Podcast: Time

Mere FidelityIn our latest Mere Fidelity episode, Matt, Derek, and I take up the theme of time, exploring, among other things, some of the issues raised in my recent posts for the Theopolis Institute.

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About Alastair Roberts

Alastair Roberts (PhD, Durham University) writes in the areas of biblical theology and ethics, but frequently trespasses beyond these bounds. He participates in the weekly Mere Fidelity podcast, blogs at Alastair’s Adversaria, and tweets at @zugzwanged.
This entry was posted in Christian Experience, Controversies, Creation, Culture, Eschatology, Music, Podcasts, Providence, Theological. Bookmark the permalink.

5 Responses to Podcast: Time

  1. quinnjones2 says:

    I really enjoyed listening to this.
    I’m glad you spoke about ‘clock-time’ and transcendence, Alastair. Music scripts and performances are framed by clock-time ( beats to the bar, crotchets per minute and so on), yet I also find that I get ‘lost in time’ when I listen to music or play the piano – sometimes I find it difficult to believe that I have been listening or playing for maybe two hours or so! I am so pleased that Matt quoted from T.S. Eliot’s wonderful ‘Four Quartets’, and I liked Derek’s Augustin quote – that was a new one for me.

    • Pleased to hear that you enjoyed listening to the podcast; I think we all really enjoyed having the conversation!

      • quinnjones2 says:

        🙂
        I am still thinking about what you said about silence and I just found this about pause marks in music:
        ‘Extending silence ( by extending the duration of rests): When a fermata is shown over a rest (regardless of duration), the performer is expected to extend the duration of that rest until the conductor signals the beginning of the next note or rest.’ (Taken from OnMusic Dictionary)
        This puts me in mind of the Great Conductor, and God’s timing.

  2. Paul Griffiths, in one of his more recent books, Decreation, offers some really wonderful reflections on time. If you’re not familiar, the book is about eschatology, and I think some things that he observes there shed a great deal of light and are able to hold together a lot of the seemingly contrary positions explored in this conversation. In particular, I think it well complements what I’ve heard of Begbie’s claims about music and time from you, Alastair. Early versions of these reflections might also still be found in online postings of the Stanton Lectures given by Griffiths at Cambridge a few years ago.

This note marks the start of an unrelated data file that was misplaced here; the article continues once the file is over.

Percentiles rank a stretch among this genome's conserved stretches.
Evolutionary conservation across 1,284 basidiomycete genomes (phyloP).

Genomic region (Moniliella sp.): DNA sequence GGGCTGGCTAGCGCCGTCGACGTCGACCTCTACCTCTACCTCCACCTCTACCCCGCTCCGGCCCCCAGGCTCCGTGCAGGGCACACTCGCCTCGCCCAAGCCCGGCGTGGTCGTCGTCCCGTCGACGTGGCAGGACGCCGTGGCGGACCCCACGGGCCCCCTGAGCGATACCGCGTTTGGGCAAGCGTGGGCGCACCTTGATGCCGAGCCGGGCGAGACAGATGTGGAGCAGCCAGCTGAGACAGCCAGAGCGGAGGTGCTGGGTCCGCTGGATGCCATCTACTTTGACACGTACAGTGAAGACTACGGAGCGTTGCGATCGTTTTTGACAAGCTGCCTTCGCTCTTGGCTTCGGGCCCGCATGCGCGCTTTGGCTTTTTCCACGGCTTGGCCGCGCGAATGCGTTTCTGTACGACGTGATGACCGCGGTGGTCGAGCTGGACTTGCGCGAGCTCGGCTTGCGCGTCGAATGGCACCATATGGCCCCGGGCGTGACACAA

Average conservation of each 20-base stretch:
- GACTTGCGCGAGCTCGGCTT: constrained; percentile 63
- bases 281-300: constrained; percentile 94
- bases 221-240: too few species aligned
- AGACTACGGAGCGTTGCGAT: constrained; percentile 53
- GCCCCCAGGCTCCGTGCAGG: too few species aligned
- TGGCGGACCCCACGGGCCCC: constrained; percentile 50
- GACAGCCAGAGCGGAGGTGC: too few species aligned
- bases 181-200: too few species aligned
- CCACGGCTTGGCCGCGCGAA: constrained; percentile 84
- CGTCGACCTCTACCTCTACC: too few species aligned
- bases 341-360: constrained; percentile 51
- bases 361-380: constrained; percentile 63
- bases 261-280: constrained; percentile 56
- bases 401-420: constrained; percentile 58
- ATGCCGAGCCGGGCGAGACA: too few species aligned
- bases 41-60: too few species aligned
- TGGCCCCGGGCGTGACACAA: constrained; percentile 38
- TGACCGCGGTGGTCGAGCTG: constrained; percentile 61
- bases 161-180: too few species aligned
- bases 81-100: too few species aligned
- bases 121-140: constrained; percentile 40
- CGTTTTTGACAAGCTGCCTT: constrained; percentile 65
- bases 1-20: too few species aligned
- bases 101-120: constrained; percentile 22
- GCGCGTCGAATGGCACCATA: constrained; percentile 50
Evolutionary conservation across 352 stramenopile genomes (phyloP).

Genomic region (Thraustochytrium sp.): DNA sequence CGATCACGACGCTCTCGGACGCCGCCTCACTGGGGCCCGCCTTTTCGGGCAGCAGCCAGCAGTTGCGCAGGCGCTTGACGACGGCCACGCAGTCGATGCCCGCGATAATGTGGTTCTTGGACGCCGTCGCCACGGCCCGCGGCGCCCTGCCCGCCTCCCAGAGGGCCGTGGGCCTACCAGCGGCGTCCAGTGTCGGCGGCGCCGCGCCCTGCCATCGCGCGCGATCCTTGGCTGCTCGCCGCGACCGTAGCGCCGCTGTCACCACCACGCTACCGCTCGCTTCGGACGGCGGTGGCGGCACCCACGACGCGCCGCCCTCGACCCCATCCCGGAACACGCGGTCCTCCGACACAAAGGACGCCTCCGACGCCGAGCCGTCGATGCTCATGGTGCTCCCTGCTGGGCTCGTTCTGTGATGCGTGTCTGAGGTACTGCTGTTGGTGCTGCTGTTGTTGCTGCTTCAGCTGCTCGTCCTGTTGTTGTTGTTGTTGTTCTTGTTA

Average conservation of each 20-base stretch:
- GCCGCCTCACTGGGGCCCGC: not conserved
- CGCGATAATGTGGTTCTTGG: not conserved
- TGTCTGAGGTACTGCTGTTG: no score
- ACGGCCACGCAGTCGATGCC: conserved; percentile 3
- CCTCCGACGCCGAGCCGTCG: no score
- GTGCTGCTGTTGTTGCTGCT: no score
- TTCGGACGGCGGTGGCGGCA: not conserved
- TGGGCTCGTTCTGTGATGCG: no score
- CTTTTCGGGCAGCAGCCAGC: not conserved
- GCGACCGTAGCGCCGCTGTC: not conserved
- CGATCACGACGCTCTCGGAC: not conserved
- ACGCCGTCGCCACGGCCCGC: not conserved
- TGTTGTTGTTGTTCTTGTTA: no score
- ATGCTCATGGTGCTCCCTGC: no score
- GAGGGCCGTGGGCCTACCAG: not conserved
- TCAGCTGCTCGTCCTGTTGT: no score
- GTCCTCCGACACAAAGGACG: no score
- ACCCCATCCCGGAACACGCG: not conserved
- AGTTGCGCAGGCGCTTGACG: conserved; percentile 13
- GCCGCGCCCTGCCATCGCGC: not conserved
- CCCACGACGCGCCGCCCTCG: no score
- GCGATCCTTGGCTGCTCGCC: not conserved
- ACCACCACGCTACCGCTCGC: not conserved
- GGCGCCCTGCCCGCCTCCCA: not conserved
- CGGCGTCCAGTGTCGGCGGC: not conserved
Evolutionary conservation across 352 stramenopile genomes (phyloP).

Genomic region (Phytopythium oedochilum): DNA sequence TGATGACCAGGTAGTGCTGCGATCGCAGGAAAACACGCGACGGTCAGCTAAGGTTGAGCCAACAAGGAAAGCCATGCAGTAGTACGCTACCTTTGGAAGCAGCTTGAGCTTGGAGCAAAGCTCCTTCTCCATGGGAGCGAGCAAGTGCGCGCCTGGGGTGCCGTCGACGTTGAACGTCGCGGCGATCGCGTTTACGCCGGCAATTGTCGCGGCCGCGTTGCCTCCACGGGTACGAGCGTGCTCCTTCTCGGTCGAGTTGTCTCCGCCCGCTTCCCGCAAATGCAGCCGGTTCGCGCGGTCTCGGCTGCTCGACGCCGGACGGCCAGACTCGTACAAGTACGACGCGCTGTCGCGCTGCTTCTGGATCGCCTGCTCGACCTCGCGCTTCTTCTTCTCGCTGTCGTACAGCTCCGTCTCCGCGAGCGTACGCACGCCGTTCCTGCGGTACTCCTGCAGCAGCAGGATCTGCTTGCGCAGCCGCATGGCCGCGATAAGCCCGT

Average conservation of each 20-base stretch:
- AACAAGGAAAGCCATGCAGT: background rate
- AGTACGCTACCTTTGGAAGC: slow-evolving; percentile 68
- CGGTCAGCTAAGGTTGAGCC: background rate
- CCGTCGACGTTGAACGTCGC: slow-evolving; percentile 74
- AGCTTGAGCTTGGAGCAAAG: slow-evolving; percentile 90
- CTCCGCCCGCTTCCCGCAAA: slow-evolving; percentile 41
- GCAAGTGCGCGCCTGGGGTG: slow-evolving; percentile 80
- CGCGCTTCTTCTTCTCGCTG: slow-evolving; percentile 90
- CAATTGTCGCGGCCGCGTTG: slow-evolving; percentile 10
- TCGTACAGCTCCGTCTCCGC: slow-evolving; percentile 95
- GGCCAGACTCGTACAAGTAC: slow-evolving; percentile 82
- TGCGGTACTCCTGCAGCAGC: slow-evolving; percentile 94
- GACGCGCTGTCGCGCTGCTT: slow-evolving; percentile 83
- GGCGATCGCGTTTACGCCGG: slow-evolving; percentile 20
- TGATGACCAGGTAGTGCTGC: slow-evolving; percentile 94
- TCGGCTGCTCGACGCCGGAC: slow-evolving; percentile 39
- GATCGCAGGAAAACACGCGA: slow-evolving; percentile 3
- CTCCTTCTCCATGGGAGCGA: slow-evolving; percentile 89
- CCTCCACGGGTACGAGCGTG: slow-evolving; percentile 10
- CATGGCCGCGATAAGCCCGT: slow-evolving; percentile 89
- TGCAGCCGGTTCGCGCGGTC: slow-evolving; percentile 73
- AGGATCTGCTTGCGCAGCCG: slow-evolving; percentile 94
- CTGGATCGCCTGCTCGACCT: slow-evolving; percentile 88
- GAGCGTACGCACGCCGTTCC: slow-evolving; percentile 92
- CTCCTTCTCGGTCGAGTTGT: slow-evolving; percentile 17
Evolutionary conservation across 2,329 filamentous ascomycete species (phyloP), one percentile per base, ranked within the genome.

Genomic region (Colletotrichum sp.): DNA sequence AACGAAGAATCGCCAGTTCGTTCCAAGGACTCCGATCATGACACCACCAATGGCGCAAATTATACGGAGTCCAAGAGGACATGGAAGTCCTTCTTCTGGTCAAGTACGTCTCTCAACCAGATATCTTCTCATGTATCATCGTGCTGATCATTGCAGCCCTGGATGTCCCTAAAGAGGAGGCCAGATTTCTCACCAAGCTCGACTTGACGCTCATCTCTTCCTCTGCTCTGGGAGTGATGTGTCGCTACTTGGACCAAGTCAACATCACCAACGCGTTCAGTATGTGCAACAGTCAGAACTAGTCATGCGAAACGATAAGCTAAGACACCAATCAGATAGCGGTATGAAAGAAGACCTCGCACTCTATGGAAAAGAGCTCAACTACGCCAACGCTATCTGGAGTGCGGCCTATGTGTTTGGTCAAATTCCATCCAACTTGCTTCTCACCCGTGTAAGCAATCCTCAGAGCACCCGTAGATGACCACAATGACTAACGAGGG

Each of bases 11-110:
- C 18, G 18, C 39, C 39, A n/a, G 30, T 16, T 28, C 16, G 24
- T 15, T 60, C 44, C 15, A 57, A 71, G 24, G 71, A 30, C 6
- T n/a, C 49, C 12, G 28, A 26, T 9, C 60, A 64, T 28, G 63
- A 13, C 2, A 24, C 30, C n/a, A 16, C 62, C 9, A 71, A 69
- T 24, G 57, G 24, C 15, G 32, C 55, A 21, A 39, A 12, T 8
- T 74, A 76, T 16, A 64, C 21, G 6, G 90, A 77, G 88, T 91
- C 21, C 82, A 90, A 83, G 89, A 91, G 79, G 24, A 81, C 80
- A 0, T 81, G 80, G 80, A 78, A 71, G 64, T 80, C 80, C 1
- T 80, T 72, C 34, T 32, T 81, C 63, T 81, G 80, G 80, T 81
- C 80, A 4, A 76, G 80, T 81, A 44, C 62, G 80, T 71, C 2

He begins with the question of what it could mean for a creature to reach its end, to come to a point where there is no more novelty for it (reflecting on “novissimum” from the Vulgate, though I don’t remember the passage, thinking that this question fits well the broadest tradition of about the end of creation as all things being brought to rest). There are three options, he contends: annihilation, simple stasis, repetitive stasis. Sounds cramped at first, at least to me, but then he does beautiful things with this notion of repetitive stasis.

    He suggests first that time (and space together with time) does not have a life of its own. It is a feature of creatures, it belongs necessarily to anything finite, only the Lord is properly eternal (which he wonderfully roots in the eternal relations of the Trinity), and so time (and space) come into being with the whole ensemble of creatures.

    Alastair mentioned “fallen time,” which Griffiths makes much of. He calls this the time of the metronome. A bit more colorfully, he describes it as “one damn thing after another.” This isn’t simply a faulty experience of time. It’s a result of the fall; time itself is literally devastated. It’s the kind of time that is a feature of the Lord’s creation marred by death, given over to entropy, is only discernible in terms of decay, and marks the creation’s ordering towards nothingness.